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Minimum Wage Incidence: The Case for Germany

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This paper analyzes the impact of a statutory minimum wage on employment, wage inequality, public expenditures, and aggregate income in the low-wage sector for two scenarios: a competitive labor market and a monopsonistic labor market. Using data from the 2006 wave of the German Socio-Economic Panel (GSOEP), we show that irrespective of which scenario adequately describes the labor market, a statutory minimum wage reduces employment and raises public expenditures. While aggregate income in the low-wage sector increases, poor households (i.e., those eligible for Unemployment Benefits II), do not benefit from a minimum wage. Wage subsidies at the same fiscal cost ensure more favorable employment effects in both scenarios. However, the workers' income depends on whether we have a competitive or a monopsonistic labor market. A wage subsidy ensures higher household income in a competitive labor market but leads to lower income gains in the monopsonistic scenario. Furthermore, wage subsidies lead to a more equal income distribution than statutory minimum wages, irrespective of their incidence. Combining a minimum wage with a compensating wage subsidy, similar to the French minimum wage system, is extremely costly while still inferior to pure wage subsidies.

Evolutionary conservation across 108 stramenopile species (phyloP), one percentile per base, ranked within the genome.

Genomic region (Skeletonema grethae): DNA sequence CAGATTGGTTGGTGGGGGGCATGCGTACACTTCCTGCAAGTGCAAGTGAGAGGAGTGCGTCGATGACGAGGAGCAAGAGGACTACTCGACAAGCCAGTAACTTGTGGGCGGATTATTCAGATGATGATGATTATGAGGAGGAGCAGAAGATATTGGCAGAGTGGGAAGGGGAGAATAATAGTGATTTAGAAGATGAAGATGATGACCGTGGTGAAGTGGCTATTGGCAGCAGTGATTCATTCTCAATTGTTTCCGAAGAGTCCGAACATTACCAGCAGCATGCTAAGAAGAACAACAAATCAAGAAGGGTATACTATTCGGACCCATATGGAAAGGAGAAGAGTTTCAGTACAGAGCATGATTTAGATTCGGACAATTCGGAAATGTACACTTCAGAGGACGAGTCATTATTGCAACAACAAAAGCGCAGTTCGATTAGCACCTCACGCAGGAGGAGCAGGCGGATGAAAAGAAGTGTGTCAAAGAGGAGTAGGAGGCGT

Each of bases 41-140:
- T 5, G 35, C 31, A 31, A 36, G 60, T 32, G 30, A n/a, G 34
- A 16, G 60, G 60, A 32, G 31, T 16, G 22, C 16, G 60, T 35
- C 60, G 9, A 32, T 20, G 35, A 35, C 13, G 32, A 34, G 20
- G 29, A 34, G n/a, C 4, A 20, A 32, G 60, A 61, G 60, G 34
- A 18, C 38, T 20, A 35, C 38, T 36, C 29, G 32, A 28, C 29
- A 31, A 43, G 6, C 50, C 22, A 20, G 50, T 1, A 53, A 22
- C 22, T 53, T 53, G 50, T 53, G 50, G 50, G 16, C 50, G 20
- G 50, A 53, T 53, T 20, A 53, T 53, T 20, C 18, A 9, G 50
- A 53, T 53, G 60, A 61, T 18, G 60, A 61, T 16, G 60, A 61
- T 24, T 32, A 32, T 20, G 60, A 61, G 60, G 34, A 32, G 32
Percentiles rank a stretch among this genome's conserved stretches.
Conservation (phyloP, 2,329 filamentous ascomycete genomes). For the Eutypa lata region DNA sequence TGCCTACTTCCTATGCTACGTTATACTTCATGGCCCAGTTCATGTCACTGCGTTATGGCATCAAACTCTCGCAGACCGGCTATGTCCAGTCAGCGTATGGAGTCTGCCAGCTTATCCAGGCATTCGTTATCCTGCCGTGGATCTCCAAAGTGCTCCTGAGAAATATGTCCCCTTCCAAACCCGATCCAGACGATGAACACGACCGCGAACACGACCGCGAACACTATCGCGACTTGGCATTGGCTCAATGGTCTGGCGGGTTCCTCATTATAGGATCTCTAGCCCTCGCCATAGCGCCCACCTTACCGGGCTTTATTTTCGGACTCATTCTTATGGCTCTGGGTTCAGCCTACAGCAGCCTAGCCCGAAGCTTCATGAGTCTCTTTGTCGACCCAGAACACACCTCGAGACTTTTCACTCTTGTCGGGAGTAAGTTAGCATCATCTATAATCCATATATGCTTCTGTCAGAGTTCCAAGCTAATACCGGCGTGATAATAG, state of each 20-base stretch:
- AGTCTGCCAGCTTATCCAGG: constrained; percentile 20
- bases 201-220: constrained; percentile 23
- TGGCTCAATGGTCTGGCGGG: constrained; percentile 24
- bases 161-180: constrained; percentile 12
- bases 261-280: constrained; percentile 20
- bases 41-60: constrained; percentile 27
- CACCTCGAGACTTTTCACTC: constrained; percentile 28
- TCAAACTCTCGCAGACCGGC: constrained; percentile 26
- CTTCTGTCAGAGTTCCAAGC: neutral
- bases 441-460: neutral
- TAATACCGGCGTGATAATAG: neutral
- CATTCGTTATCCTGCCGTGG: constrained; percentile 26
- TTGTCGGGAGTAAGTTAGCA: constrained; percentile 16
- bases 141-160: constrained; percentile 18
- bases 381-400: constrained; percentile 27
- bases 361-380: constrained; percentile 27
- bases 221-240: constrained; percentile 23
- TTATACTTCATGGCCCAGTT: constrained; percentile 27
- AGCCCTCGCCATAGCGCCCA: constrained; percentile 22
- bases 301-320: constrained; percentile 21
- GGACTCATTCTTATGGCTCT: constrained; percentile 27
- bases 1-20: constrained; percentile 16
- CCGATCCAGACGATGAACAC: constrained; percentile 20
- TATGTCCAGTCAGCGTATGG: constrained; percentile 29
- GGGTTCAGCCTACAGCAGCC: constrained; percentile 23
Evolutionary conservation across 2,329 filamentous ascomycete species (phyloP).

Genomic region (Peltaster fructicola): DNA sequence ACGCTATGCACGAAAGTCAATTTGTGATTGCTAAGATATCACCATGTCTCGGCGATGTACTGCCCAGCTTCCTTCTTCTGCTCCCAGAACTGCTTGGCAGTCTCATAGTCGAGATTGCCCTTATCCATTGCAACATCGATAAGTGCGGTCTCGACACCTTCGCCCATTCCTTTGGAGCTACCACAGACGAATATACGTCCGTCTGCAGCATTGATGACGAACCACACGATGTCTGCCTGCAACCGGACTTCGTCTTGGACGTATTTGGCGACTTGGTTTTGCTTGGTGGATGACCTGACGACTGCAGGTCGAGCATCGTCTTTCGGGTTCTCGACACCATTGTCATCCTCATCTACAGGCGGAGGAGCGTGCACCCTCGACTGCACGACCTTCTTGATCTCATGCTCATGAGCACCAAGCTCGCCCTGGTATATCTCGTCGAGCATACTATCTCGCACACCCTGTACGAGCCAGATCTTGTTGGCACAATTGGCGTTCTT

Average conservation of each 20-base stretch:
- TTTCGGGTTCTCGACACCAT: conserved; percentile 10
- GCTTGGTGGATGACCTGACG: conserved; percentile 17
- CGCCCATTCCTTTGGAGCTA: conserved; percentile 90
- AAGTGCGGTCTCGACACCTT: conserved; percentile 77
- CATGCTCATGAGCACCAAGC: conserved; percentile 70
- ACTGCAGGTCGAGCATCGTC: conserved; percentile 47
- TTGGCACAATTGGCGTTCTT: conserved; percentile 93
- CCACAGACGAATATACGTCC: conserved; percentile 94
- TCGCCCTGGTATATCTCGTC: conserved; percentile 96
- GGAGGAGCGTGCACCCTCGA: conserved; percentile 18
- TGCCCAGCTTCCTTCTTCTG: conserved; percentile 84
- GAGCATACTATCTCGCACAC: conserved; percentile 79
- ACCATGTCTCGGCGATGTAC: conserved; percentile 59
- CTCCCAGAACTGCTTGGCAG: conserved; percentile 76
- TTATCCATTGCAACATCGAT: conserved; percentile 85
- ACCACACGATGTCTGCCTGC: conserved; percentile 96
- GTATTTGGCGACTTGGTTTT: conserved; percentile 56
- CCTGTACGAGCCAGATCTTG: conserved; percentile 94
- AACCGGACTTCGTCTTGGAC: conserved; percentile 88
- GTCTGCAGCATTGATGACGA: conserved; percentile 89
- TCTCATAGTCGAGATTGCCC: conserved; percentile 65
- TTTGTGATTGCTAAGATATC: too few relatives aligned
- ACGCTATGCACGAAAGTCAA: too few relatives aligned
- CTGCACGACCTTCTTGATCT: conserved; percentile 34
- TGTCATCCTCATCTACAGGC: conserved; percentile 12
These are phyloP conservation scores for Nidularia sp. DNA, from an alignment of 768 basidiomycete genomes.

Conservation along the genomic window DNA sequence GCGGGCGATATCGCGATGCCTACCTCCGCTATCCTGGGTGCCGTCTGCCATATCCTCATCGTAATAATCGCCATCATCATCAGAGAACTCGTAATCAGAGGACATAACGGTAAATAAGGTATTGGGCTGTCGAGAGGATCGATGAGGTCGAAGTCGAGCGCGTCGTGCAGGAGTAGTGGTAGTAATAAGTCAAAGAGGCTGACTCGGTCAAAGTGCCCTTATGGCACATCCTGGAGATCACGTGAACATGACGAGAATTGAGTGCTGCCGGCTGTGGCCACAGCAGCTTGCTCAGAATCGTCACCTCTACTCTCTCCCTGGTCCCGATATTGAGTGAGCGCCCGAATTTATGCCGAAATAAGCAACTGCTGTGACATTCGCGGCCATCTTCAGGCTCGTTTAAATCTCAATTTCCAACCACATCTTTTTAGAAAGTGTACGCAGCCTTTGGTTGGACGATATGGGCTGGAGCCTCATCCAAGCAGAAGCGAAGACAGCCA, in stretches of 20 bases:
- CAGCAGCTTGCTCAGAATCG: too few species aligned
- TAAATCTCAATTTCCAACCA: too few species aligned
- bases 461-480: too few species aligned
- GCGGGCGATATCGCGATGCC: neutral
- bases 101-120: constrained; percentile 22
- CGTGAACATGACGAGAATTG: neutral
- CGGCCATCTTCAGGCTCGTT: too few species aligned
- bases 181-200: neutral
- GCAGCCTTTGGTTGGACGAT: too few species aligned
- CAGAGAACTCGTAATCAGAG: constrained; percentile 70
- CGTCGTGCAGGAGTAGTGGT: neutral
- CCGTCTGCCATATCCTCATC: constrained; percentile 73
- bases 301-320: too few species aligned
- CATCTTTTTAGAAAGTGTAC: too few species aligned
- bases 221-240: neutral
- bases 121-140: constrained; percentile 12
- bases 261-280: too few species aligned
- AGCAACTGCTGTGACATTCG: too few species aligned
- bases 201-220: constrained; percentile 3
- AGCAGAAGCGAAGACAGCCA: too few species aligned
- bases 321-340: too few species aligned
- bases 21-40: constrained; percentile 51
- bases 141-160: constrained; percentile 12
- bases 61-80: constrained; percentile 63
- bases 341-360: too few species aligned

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Keywords: MINIMUM WAGE; MONOPSONISTIC LABOR MARKET; WAGE SUBSIDIES

Document Type: Research Article

Publication date: December 1, 2009

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  • As one of the world's oldest professional journals in public finance, founded in 1884, FinanzArchiv (FA) publishes original work from all fields of public economics which are of interest to an international readership, e.g. taxation, public debt, public goods, public choice, federalism, market failure, social policy, and the welfare state. Special emphasis is on high-quality theoretical and empirical papers on current policy issues.

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    FA is listed in the Social Science Citation Index (SSCI), in Current Contents/Social and Behavioral Sciences, in Econ Lit, in the Journal of Economic Literature, in IDEAS and RePEc and in the International Bibliography of the Social Sciences.

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